The following is a contributed article from a content partner of Benzinga
For several years there has been a general agreement in the blockchain space that proof of work (PoW) isn’t the future of consensus models. Not only is it incredibly energy-intensive, but it’s simply inefficient with no ability to introduce scalability.
Instead, proof of stake (PoS) and its multiple offshoots implemented by projects such as EOS and Algorand appear to be the consensus method for most modern platforms. This despite the fact that proof of stake is now over eight years old.
For anyone unfamiliar with proof of stake, it’s a consensus method in blockchains whereby the nodes on the network have to make a kind of down payment, called a stake, for the right to validate blocks. Unlike proof of work, which requires that validators contribute a given amount of computing power, proof of stake replaces that “skin in the game” with network tokens.
The overall idea with proof of stake is that a validator with enough staked tokens will be sufficiently incentivized to act in the interests of the network.
So how has proof of stake been adopted and iterated over the years?
Peercoin - The Birth of Proof of Stake
Peercoin was the first implementation of proof of stake, albeit as a hybrid PoS/PoW platform. However, Peercoin’s founders, Sunny King and Scott Nadal were the first to come up with the idea of proof of stake. The project’s white paper, dated August 2012, was the first time anyone had proposed an alternative to Bitcoin’s proof of work.
Nxt and Blackcoin - The Early Adopters
It wasn’t long before the concept of proof of stake caught on. Nxt was the first to implement a pure proof of stake platform, that still runs today under the management of Jelurida, which also operates the Ardor blockchain. Nxt was launched by anonymous software developer BCNext at the end of 2013.
Nxt was swiftly followed by Blackcoin, which also chose to implement its own proof of stake blockchain following Peercoin’s proposal. Blackcoin went live in early 2014.
EOS and Tezos - Proof of Stake Reimagined
As tends to happen in the blockchain sphere, different projects put their spin on the original version of proof of stake pioneered by King and Nadal. One of the best-known is Daniel Larimer’s delegated proof of stake, implemented in his two major projects, Steem and EOS, the latter of which launched to much fanfare in mid-2018.
Unlike the original proof of stake where stakers are block validators, delegated proof of stake limits the number of people involved in producing blocks. Instead, token holders elect block producers with their tokens conferring voting rights.
Tezos operates a similar model, although it calls it liquid proof of stake. However, the concept is comparable to Larimer’s delegated proof of stake.
Algorand - Proof of Stake Redefined
Algorand emerged in 2017 and launched its mainnet in 2019. Somewhat confusingly, Algorand claims to have launched the first “pure proof of stake” blockchain. Naturally, those still involved with Nxt who worked on its development (namely Jelurida co-founder Lior Yaffe) take exception to this. Algorand’s claim also appears to have resulted in a confused discussion on Reddit.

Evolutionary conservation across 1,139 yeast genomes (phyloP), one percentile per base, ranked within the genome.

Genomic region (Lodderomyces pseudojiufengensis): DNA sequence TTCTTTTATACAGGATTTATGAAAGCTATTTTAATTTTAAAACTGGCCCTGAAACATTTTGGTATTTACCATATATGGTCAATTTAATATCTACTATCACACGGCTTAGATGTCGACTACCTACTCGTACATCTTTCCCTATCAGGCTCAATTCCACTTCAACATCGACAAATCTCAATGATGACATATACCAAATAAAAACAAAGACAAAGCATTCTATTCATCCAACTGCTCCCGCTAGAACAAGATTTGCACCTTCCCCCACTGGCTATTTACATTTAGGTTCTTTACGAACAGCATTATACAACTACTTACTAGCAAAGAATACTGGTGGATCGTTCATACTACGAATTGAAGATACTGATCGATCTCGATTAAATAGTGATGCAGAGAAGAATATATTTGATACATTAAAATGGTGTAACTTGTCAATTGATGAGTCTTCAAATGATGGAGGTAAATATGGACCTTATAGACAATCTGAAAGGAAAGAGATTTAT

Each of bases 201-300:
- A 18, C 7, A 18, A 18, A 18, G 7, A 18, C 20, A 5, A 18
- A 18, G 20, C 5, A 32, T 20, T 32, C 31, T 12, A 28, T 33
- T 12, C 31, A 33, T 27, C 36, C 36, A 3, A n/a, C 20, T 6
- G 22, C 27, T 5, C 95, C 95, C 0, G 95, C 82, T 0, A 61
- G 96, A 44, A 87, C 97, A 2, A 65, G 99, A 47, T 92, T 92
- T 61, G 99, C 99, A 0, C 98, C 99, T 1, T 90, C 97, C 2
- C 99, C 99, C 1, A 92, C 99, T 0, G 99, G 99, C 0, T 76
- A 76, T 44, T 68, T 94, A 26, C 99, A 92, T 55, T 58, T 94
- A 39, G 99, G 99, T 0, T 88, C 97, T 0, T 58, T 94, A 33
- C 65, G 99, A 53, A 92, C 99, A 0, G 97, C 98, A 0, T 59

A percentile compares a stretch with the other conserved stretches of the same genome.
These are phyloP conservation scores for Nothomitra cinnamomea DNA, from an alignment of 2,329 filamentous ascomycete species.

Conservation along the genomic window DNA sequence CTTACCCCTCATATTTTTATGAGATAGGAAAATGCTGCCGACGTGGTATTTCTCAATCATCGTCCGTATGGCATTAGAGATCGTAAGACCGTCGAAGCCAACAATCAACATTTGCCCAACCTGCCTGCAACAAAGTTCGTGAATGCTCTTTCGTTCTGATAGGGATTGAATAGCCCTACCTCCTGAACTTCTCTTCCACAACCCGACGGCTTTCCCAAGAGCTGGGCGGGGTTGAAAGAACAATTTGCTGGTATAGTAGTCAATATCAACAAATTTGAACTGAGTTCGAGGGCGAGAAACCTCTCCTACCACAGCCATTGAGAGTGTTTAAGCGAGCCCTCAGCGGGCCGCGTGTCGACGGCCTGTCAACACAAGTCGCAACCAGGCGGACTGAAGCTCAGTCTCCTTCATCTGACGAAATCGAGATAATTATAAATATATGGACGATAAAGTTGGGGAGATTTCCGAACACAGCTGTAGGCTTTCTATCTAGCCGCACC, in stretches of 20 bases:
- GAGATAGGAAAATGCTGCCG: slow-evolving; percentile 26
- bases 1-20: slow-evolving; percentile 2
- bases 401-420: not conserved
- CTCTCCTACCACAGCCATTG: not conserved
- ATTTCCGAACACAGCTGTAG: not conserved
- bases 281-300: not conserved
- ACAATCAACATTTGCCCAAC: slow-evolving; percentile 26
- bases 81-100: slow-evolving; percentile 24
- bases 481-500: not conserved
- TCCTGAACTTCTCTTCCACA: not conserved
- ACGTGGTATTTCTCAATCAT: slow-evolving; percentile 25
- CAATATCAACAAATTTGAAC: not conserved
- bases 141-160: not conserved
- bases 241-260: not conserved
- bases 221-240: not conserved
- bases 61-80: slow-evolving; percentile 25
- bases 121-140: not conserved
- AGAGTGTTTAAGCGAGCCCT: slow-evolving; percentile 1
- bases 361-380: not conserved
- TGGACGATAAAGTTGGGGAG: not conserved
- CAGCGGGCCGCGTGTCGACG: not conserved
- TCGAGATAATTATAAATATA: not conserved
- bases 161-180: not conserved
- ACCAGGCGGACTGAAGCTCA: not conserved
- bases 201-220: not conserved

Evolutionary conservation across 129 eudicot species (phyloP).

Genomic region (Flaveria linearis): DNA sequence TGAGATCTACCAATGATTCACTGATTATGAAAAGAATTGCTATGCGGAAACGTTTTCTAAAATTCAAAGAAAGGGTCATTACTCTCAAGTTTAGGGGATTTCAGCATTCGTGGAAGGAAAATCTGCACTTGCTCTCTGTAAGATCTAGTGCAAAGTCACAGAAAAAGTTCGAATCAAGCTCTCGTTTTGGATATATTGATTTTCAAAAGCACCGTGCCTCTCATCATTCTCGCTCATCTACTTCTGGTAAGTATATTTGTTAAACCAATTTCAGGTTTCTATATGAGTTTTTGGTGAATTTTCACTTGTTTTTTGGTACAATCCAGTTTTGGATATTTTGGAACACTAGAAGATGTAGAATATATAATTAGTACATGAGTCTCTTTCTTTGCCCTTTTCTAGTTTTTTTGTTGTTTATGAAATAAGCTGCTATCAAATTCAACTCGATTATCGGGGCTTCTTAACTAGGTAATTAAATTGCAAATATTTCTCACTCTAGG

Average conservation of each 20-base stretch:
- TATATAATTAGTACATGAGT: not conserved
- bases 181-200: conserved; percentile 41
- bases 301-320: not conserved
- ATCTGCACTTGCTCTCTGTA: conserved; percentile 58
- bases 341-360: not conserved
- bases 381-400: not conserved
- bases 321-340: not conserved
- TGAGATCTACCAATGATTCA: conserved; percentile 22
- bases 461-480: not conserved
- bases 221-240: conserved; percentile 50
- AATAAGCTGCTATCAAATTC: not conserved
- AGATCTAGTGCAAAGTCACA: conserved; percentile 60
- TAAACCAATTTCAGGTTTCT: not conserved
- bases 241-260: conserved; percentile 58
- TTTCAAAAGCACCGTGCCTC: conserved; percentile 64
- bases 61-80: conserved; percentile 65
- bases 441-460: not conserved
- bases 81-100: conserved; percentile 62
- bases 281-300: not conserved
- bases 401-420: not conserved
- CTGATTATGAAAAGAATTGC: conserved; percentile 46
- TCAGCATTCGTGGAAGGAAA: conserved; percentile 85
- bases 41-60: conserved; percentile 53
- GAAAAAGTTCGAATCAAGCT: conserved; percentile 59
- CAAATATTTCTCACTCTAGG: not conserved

To clarify, Algorand appears to have created its own definition of pure proof of stake, enabling the project to lay claim to being the first. A press release explains that Algorand’s pure proof of stake creates a “more egalitarian” version of the PoS protocol that successfully solves the scalability trilemma.
Leaving aside the fact that every new blockchain makes similar claims these days, it seems evident from Algorand’s explanation that the word “pure” doesn’t relate to any vision that King and Nadal had when they first described proof of stake. Instead, Algorand seeks to redefine the term proof of stake as a means of validating its claim to being the first “pure” proof of stake blockchain.
To put in simply, in any generally understood sense, Nxt was the first pure proof of stake blockchain.
The Future - ETH 2.0, Polkadot, and Cardano
Despite now having been around for eight years, nobody has yet managed to come up with a better consensus model than proof of stake. Therefore, projects that are now in the implementation phase are still opting for proof of stake as the consensus method of choice. These include Ethereum’s long-anticipated Serenity (ETH 2.0) upgrade, which will see the platform move to the first phase of its proof of stake consensus later this year.
Cardano, with a phased rollout taking place over several years, has recently launched its proof of stake. Similarly, Polkadot, the creation of Ethereum co-founder Dr. Gavin Wood, has recently launched the first phase of its own mainnet, and is currently working to implement its nominated proof of stake consensus.
Since 2012, Nxt, Algorand and other projects like them have recognized the value that proof of stake can bring to their platforms. While several have attempted to improve upon it, or even redefine it, King and Nadal’s proof of stake concept has plenty of time to run yet.
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